Bridging Cultures Between Home and School Institute
"The awareness I have experienced...is amazing!... Dialogue was a key component. A 'comfort zone' was established early on... and barriers were taken down, allowing for meaningful conversations to take place."
Bridging Cultures is dedicated to helping policymakers, administrators, teachers, and support staff design and implement programs that effectively address the needs of underserved cultural, linguistic, and racial groups in order to improve educational outcomes for these groups.
The ideas and approaches disseminated at the institute reflect the findings of the Bridging Cultures research project, a multiyear collaboration between classroom teachers and professional researchers.
Bridging Cultures was developed by Elise Trumbull, Carrie Rothstein-Fisch, Patricia M. Greenfield, and Carrie Rothstein-Fisch, with support from WestEd.
Who Should Participate
School and district leadership, classroom teachers, counseling staff, paraprofessionals, and school support staff who work across cultures. Parents and community members may also wish to participate.
Format of the Institute
The one-day institute is interactive and designed to connect with participants' personal experiences.
In addition to learning a conceptual framework that helps illuminate important cultural differences, participants will have opportunities to work in small groups, reflect, and explore applications to their own educational settings.
What You Learn
Participants learn strategies to
- Support meaningful education experiences that tap the funds of knowledge of students and families
- Carry out standards-based curricula in ways that are culturally and linguistically appropriate
- Approach assessment in ways that take cultural and linguistic differences into consideration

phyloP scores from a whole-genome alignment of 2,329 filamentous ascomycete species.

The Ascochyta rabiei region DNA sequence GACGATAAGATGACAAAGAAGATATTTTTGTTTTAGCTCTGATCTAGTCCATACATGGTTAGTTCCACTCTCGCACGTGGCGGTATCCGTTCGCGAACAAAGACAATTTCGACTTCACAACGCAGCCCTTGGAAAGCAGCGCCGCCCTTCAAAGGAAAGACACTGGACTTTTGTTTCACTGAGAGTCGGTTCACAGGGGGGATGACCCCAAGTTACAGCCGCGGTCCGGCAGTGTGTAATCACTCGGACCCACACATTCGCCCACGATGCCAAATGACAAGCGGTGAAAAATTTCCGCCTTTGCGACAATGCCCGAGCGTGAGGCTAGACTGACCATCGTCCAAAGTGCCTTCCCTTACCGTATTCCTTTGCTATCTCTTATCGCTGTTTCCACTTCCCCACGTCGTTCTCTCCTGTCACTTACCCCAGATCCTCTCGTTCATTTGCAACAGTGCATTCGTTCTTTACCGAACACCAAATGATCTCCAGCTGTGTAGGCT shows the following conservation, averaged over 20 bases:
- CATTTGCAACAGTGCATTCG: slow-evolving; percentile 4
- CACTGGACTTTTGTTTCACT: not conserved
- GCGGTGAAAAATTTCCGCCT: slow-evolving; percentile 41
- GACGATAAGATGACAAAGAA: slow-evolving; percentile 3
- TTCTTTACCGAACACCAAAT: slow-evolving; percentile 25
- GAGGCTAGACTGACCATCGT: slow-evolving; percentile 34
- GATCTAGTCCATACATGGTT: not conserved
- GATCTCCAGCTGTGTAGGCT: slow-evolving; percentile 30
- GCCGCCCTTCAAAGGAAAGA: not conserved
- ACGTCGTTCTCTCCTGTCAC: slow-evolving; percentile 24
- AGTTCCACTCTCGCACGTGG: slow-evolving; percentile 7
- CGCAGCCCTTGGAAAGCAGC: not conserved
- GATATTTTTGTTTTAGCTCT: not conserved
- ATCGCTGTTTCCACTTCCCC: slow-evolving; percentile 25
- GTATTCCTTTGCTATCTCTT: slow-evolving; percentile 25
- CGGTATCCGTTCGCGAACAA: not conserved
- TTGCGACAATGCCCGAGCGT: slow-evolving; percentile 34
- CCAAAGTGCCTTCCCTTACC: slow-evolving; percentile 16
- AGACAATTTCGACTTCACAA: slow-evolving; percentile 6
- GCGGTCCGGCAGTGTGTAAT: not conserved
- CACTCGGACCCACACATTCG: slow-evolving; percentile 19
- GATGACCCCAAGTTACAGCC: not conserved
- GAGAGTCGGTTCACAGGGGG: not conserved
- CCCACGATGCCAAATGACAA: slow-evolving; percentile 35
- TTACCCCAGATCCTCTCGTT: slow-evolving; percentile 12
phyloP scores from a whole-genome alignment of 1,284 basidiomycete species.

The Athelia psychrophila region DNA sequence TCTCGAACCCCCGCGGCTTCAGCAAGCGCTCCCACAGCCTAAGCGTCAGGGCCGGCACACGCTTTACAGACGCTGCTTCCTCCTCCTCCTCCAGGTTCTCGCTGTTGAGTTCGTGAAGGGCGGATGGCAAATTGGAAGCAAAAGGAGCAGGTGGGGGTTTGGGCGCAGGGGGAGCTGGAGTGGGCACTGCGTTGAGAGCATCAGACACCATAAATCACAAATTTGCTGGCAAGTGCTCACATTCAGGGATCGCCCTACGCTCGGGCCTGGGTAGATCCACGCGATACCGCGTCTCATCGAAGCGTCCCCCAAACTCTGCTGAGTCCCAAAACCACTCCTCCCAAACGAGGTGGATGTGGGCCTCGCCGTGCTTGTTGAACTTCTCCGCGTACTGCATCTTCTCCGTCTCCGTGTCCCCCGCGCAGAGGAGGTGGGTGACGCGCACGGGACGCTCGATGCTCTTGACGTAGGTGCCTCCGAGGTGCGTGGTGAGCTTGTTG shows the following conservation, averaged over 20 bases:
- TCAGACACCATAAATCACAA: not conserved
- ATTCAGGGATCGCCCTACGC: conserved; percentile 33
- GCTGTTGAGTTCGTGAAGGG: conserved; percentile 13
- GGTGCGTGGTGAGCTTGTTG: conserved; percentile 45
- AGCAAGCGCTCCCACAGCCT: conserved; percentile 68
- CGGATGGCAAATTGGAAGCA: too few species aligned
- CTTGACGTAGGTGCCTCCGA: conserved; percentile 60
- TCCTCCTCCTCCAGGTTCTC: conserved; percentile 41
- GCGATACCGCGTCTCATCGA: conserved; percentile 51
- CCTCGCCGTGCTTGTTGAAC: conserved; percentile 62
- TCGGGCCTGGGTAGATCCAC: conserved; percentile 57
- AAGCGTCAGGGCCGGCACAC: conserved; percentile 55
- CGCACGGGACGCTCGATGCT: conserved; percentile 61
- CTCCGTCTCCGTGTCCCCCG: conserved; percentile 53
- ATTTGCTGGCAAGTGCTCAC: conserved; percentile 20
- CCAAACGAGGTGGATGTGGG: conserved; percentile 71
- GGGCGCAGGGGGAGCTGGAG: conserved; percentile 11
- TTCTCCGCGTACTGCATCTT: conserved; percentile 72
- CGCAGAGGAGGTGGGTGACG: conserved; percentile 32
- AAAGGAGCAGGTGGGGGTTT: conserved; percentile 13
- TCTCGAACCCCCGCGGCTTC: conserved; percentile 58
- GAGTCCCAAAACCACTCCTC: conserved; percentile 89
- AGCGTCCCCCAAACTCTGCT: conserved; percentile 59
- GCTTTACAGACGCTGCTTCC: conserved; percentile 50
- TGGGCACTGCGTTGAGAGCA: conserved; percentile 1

- Use effective and culturally appropriate classroom management strategies
- Support meaningful parent involvement in children's education
Who Facilitates Your Learning
The Bridging Cultures workshop is led by WestEd Senior Research Associate and professional developer Noelle Caskey.
What Resources Support Your Learning
Participants receive a variety of readings drawn from Bridging Cultures publications and other sources. Participants can also purchase Bridging Cultures publications at a 20% discount:
- Bridging Cultures between Home and School: A Guide for Teachers
- Readings for Bridging Cultures
- Bridging Cultures Teacher Education Module
- Bridging Cultures in Early Care and Education: A Training Module
- Managing Diverse Classrooms: How to Build on Students' Cultural Strengths
What the Research Says
When those of us who work in education think about culture, most often it is the culture of others we think about, and not our own. However, schools and teachers themselves have a culture that can determine responses to students from non-mainstream backgrounds (Hollins, 1996). School culture in the United States reflects prevailing assumptions about the value of individualism, as exemplified in Marzano (2003).
Many of our students, however, come from more collectivistic backgrounds (Hofstede, 2001). With greater understanding of the cultural values that students and their families bring to schooling, we can be more effective in tapping these resources to help our students succeed in school (Cabello & Burstein, 1995).
Cabello, B., & Burstein, N. (1995). Examining teachers' beliefs about teaching in culturally diverse classrooms. Journal of Teacher Education, 46(4), 285-294.
Hofstede, G. (2001). Culture's consequences. Thousand Oaks, CA: Sage Publications.
Hollins, E. R. (1996). Culture in school learning: Revealing the deep meaning. Mahwah, NJ: Lawrence Erlbaum Associates.
Marzano, R. J. (2003). Classroom management that works: Research-based strategies. Alexandria, VA: Association for Supervision and Curriculum Development.
What Participants Report
"I know I've probably read things that had that title [multicultural education], and I had a really superficial understanding of what they meant. But it did not alter my way of being in the classroom — and this did — I do what I do because of my culture. And this is the first time that I really had an understanding of that."
The basic cost for a one-day institute is $2,700 at your site. Institutes can also be arranged at WestEd's San Francisco or Oakland offices for a minimum of 25 participants.